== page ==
(A) Bio-layer interferometry (BLI) of full-length X. laevis XLF binding to immobilized X. laevis XRCC4. Full-length wild-type XLF binds XRCC4 during the association phase (white box) and does not completely dissociate when washed with buffer during the dissociation phase (grey box). Full-length XLFL117D does not bind XRCC4. Results are shown from a single representative experiment. (B) Titration series of wild-type XLF1–226 fragment binding to immobilized XRCC4. Time traces during association (white box) and dissociation (gray box) phases were fit to a 1:1 model to determine kon and koff values at each XLF concentration (see panels E-F). (C) Dynamic light scattering (DLS) of X. laevis XLF and XRCC4 mixtures. Average hydrodynamic radius is plotted as a function of time with transparent shading around each trace representing the standard error of the mean from three independent experiments. Wild-type XLF alone forms supra-molecular assemblies hundreds of nanometers in size, consistent with the propensity of the full-length protein to aggregate in BLI experiments (see panel A). When mixed, wild-type XLF and XRCC4 form even larger supra-molecular complexes. Formation of these larger complexes is abolished for XLFL68D, XLFL117D, XRCC4F111E and diminished for XRCC4K104E. (D) XLF-XRCC4 DNA pull-down assay. The details of this assay are described in the online methods and depicted in the schematic on the right. Mutations of either XLF or XRCC4 that ablated their interaction disrupted pull-down of the 500 bp fragment. (E-F) Plots of kon and koff values from BLI titration experiments. Experimental and analysis details can be found in the online methods. Points show the average values, and error bars show the minimum and maximum of two experimental replicates. While the kon values (panel E) were not significantly different between the wild type and K104E mutant (p = 0.41), the koff values (panel F) did differ significantly (p = 0.0051). p-values were calculated using a two tailed, unpaired t-test with unequal variances. (G) Differential scanning fluorimetry of wild-type and mutant XLF and XRCC4 proteins. The average melting temperature of three replicates is shown for each sample with error bars representing the standard error of the mean. The difference between the XRCC4 mutants and wild-type XRCC4 was not statistically significant (p = 0.0251 and 0.3009 for K104E and F111E respectively) while there was a statistically significant difference between the XLF mutants and wild-type XLF (p = 0.004 and 0.0061 for L68D and L117D respectively). p-values were calculated using a two-tailed, unpaired t-test with unequal variances and the Bonferroni correction. However, the range of melting temperatures was less than 1.45 °C for both groups of mutants, implying no major change in protein folding or stability. (H) XLF-XRCC4 DNA pull-down assay. Increasing the buffer KCl concentration from 75 mM to 150 mM inhibits DNA bridging by a mixture of wild-type XLF and XRCC4. Additionally, Halo-XLF is not able to bridge DNA in this assay when mixed with XRCC4, despite the fact that Halo-XLF is functional for end joining (Supplementary Fig. 2A). (I) Dynamic light scattering (DLS) of X. laevis XLF and XRCC4 mixtures. Traces represent the average of three independent experiments with the transparent shading representing the standard error of the mean. Increasing the salt concentration from 75 mM to 150 mM KCl prevented the formation of large supra-molecular complexes by XLF and XRCC4. Data from panel C for the buffer only, XLF, and XLF + XRCC4 conditions at 75 mM are replotted here to permit comparison.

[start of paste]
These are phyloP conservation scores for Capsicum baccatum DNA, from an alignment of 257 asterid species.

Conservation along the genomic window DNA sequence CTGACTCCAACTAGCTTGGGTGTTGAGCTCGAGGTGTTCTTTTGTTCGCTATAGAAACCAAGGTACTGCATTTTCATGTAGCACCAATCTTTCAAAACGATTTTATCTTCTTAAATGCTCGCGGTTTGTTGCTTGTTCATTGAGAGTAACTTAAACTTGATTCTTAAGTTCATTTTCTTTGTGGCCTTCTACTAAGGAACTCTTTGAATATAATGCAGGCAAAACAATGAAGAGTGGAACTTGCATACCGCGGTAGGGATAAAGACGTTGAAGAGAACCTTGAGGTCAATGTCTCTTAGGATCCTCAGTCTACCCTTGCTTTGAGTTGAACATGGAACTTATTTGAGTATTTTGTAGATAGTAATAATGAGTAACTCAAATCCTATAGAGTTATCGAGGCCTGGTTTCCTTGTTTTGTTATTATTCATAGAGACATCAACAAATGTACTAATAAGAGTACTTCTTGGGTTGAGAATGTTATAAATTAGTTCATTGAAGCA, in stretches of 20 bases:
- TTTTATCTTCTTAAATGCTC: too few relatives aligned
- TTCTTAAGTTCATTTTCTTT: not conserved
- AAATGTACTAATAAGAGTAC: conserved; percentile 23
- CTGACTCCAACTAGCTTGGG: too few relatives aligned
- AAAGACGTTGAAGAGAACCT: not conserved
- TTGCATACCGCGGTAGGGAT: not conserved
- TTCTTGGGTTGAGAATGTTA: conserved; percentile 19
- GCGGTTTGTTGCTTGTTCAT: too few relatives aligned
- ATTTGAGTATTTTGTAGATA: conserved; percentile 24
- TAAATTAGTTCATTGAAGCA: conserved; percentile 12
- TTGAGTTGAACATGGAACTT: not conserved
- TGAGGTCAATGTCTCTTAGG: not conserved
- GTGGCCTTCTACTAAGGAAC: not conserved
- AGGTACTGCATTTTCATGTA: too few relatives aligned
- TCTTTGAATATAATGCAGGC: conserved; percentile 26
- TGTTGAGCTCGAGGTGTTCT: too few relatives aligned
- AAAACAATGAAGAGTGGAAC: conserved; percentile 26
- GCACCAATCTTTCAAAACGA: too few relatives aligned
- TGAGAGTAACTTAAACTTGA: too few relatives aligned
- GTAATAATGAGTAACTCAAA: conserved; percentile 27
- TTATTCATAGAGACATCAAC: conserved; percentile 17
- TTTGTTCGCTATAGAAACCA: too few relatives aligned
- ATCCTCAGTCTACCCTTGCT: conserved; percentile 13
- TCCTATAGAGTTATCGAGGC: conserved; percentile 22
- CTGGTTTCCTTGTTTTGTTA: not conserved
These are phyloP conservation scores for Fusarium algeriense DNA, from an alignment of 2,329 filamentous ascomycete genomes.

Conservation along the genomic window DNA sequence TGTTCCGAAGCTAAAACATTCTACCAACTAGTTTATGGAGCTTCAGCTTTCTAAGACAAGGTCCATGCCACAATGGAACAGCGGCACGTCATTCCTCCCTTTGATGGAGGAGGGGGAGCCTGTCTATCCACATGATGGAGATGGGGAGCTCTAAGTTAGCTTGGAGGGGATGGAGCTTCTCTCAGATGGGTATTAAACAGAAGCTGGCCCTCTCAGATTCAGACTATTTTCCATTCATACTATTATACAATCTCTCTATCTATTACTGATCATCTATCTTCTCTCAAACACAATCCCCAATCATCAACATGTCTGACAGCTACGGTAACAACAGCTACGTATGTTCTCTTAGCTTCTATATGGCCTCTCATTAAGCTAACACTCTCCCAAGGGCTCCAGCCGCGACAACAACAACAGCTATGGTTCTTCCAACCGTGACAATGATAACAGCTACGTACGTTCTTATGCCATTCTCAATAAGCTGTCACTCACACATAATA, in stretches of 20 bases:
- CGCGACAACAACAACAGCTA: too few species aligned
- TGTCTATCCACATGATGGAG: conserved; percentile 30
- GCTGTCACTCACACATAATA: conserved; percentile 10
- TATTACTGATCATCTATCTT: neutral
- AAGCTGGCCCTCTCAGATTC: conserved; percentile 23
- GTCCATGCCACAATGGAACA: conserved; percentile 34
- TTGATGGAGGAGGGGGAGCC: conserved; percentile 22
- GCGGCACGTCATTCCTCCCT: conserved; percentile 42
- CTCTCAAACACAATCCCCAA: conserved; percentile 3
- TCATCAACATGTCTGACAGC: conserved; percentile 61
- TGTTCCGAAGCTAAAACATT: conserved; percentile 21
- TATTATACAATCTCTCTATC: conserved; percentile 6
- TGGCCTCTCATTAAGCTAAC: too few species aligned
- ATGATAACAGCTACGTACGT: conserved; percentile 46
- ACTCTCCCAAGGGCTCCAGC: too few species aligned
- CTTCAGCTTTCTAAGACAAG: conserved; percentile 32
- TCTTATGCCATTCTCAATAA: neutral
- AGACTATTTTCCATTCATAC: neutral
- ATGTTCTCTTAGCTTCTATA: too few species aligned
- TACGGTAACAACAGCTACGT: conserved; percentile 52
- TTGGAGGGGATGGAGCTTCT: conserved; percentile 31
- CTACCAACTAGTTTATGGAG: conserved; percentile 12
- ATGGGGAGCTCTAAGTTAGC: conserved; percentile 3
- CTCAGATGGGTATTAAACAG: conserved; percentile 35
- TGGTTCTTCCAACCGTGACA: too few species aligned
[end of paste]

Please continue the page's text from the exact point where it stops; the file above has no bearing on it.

2. Supplementary Figure 2 Determining the stoichiometry of AF488-XLF in the SR complex.